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U.S. Senate Passes 'Fiscal Cliff' Bill, It's Now up to The House to Pass or Reject The Deal


Happy New Year (again)!

A pleased-looking Sen. Mitch McConnell (Courtesy the New York Times)

With just hours to go before the Jan 1. deadline, the White House and Senate Republicans have reportedly reached a deal to avert the so-called "fiscal cliff."

Republican leadership has already "okay'd" the deal and Rep. Nancy Pelosi (D-Calif.) and Sen. Harry Reid (D-Nev.) have allegedly signed off on it.

The deal would extend Bush-era tax cuts for family incomes below $450,000, according to the Associated Press.

"Income taxes go up for individuals making over $400K," writes ABC News' Jonathan Karl, "40% Estate tax kicks in at $5 million, indexed for inflation."

"Tax rates on cap gains and dividends go to 20 percent -- permanently," he adds.

Another part of the deal involves delaying the automatic spending cuts that were scheduled to take effect on Jan. 1.

"Two month delay in the fiscal cliff spending cuts intended to give Congress more time for more comprehensive measure," reports CBS News' Mark Knoller.

However, it should be noted that postponing the automatic spending cuts (i.e. the "sequestration") for two months means that they will come up again for debate just as we again turn our attention to the debt ceiling.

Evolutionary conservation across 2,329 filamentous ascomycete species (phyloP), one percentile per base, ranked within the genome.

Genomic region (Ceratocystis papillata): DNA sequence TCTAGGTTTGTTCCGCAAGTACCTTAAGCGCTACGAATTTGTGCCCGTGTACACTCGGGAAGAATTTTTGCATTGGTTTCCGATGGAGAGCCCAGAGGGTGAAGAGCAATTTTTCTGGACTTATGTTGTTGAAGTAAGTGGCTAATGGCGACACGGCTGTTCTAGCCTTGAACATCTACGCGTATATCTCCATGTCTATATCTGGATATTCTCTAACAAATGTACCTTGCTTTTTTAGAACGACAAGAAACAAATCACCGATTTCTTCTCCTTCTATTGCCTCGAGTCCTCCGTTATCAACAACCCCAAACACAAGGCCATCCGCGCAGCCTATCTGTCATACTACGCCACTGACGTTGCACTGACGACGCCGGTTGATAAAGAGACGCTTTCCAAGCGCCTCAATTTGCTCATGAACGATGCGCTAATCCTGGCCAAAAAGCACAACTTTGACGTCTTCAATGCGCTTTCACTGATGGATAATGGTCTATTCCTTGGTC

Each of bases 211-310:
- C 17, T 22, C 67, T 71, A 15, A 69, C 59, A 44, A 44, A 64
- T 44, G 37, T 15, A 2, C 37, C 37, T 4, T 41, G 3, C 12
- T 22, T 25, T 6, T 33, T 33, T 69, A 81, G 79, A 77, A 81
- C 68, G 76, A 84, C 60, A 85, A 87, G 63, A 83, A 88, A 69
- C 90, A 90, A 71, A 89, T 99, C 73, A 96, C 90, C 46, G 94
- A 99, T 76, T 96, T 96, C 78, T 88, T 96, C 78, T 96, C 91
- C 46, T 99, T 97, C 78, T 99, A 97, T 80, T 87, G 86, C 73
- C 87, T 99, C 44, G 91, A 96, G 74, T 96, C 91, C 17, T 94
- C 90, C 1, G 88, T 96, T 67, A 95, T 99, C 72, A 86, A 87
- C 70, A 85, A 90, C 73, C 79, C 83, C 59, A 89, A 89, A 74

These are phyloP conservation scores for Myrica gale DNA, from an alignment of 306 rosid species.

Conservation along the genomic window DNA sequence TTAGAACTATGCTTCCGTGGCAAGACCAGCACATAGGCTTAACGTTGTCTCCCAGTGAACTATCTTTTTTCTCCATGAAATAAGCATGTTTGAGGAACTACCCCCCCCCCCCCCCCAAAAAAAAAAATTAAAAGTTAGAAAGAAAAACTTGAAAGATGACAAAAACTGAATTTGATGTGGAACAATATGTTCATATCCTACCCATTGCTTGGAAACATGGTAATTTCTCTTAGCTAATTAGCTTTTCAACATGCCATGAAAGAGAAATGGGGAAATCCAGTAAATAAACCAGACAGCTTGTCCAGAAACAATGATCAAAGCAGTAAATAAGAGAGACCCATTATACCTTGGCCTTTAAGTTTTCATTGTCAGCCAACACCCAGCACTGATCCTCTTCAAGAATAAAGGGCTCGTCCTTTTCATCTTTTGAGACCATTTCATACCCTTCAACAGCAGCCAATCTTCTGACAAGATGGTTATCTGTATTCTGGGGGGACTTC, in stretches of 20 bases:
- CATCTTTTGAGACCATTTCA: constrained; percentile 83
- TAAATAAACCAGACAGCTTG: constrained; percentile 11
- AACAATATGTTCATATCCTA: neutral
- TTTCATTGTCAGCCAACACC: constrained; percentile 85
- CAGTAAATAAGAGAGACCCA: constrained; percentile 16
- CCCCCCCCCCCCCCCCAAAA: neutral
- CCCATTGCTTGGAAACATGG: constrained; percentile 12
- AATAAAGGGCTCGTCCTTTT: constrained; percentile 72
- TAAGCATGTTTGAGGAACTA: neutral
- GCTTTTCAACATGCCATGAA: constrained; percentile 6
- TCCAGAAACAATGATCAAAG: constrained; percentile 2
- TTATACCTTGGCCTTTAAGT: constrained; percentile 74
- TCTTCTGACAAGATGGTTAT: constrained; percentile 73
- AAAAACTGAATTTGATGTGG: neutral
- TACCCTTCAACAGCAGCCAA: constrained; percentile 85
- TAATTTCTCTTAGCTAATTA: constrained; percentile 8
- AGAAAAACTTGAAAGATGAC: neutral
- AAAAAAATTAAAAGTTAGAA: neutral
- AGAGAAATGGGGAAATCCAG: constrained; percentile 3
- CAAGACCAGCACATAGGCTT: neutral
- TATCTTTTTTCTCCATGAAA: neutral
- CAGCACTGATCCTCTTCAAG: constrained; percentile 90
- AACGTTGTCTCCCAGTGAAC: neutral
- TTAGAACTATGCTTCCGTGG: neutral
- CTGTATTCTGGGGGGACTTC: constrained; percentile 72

"The US debt will now remain unchanged until the next 'deal' since debt ceiling was just breached," writers at Zero Hedge note.

Also, this from National Review's Robert Costa:

Vice President Joe Biden headed to Capitol Hill late Monday to meet with Senate Democrats and sell the plan. After arriving at the Capitol, Biden and Sen. Reid ignored reporters' shouted questions about whether a deal had been reached, Biden responding only, "Happy New Year."

GOP leaders are reportedly confident that the deal with pass in both chambers by wide margins.

But there are some things to keep in mind. First, although it seems that leaders in both parties are on board with the deal, it's unclear whether the "legislative language for [a] 'cliff' deal will be ready for Senate vote tonight or tomorrow," Knoller notes.

Second, even if the bill ​is approved the Senate (which it probably will be), the House is another matter. Many GOP members object to the income, estate, and capital gains tax increases.

UPDATE(S): Is the deal in jeopardy?

Speaker Boehner is reportedly nervous about how he will frame the deal so as to sell it to his caucus. But at least Rep. Pelosi feels comfortable with the deal:

And a little something else to consider:

UPDATE II: Hmmmm ...

You know what this means, right? It means that by attaching congressional pay to the bill, its architects have successfully put the fiscally-minded members of Congress in a position where a vote against the deal is a vote to increase their salaries. It's a tricky situation, to say the least.

UPDATE III: The Senate will vote tonight on the deal as soon as the Congressional Budget Office is finished scoring it, said Sen. Harry Reid.